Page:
The field of cybersecurity is a complex one, and it’s more important now than ever before.
A massive data breach by credit-monitoring giant Equifax led to the personal data of over 143 million people being compromised. The leak has prompted concerns among businesses and government agencies about the action that should be taken to compensate victims and prevent repeat instances in the future.
There are plenty of controversial aspects relating to this incident. Beyond the massive breach itself, there are major questions about why the company waited so long to reveal it. There’s also talk about whether or not their staff was adequately equipped to handle it.
Managers have stepped down in the wake of the controversy, one of which had no cyber-security or IT credentials on her LinkedIn page. Given that she had undergraduate and graduate degrees in the field of music composition, questions were raised whether the company had the necessary personnel on hand to guard against attacks like the one they faced.
But this former manager isn’t the one being stuck with the bulk of the blame. Another former management employee, Richard Smith, weighed in on the vulnerability. The former CEO states that the company’s 225-person security team failed to stop the breach for one reason – because a single member didn’t do their job.
Smith said: “The human error was that the individual who’s responsible for communicating in the organization to apply the patch, did not.” He did not release the name of the individual in question.
He also mentioned that when he joined Equifax over a decade ago, there was no cyber security. The company invested a quarter-of-a-billion dollar into it over the past few years.
While the amount of resources they poured into security is admirable, a structure that puts so much responsibility on one person is obviously problematic. Cyber security for commercial organizations may end up giving way to similar protocols as accounting and bookkeeping. Experts recommend checks-and-balances for important matters like these, as entrusting it to multiple people is often a safer bet.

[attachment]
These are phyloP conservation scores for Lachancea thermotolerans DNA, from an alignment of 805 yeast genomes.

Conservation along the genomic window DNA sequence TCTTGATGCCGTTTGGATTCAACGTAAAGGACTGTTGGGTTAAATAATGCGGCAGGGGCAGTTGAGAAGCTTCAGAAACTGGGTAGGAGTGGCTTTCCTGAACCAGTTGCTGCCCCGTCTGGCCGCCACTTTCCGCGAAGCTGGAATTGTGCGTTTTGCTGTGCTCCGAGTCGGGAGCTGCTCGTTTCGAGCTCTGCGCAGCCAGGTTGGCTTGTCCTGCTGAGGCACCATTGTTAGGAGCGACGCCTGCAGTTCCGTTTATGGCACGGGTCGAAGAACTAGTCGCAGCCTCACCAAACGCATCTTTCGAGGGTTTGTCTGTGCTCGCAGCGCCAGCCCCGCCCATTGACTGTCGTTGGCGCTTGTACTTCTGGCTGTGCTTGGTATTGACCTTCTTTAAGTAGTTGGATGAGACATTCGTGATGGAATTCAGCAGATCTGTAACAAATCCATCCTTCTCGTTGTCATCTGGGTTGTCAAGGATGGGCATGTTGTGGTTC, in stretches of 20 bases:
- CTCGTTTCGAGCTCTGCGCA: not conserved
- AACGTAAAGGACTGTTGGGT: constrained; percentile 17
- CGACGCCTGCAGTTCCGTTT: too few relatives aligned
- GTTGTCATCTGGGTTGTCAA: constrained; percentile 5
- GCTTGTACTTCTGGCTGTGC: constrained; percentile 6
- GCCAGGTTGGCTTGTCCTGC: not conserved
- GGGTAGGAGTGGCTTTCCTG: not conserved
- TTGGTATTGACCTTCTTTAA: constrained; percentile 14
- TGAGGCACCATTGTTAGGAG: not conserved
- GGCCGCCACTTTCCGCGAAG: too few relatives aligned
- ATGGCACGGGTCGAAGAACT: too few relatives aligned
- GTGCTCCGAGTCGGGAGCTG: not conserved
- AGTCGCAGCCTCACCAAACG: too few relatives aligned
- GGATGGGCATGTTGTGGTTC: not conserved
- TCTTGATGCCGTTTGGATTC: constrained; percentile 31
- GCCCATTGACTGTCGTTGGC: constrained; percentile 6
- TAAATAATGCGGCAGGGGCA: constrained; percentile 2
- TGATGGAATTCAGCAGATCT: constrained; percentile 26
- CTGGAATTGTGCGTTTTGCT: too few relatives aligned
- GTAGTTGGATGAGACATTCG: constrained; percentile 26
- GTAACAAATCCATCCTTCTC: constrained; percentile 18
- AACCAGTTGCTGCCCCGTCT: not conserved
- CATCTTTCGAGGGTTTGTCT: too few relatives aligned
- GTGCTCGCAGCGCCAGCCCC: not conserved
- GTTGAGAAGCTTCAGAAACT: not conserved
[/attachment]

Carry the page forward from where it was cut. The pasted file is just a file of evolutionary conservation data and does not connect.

Smith gave a written testimony, stating the company deployed an update within 48 hours of the breach via an internal email. However, he said proceedings scans failed to identify any problems. It was apparently one person’s job to identify the vulnerabilities and communicate them to others.
The hackers found their entry point, effectively seeing the shortcoming that got by the team of 200-plus cybersecurity personnel.
Equifax has understandably been on the receiving end of a public backlash following the incident, but not all of their corrective action has made things better. The company launched a site to help people find out if they’d been affected by the leak. Sadly, the site was not well received.
Many people found it unhelpful, and it directed viewers to sign up for credit monitoring from Equifax. The initial language in the service contract stated individuals could not sue as a condition of signing up. Equifax has since retracted this, and more lawsuits followed.